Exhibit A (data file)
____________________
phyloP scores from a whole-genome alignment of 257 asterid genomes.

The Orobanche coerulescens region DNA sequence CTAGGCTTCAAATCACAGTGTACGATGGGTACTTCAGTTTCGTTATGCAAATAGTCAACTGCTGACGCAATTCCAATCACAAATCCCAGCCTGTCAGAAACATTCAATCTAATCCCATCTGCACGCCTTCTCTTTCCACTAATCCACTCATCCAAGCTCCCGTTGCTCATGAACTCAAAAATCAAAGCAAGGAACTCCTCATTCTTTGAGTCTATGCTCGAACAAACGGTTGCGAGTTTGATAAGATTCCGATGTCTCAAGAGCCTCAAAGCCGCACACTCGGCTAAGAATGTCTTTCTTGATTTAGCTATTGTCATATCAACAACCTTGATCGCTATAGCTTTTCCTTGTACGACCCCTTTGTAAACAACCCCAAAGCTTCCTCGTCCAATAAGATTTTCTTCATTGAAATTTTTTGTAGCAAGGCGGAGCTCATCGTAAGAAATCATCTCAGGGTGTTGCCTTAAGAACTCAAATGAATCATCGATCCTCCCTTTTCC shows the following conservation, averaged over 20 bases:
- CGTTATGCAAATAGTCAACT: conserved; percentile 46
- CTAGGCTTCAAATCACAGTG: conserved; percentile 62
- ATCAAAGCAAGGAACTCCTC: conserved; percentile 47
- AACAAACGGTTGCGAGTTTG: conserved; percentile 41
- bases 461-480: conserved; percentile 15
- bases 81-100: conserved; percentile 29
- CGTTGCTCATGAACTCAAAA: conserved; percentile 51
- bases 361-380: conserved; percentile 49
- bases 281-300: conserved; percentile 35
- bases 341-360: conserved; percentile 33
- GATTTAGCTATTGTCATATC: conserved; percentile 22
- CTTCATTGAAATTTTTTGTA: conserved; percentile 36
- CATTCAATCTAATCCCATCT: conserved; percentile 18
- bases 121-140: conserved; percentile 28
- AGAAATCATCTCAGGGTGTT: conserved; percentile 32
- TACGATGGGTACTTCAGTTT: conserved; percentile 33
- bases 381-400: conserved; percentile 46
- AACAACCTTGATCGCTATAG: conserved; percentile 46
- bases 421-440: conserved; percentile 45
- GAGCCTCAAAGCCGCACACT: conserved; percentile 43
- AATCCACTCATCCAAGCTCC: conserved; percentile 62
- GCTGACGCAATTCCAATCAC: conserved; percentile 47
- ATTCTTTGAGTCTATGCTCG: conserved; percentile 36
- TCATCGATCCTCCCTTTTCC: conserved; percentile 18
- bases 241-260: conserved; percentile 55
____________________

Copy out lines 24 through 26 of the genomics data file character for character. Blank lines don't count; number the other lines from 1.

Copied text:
- GCTGACGCAATTCCAATCAC: conserved; percentile 47
- ATTCTTTGAGTCTATGCTCG: conserved; percentile 36
- TCATCGATCCTCCCTTTTCC: conserved; percentile 18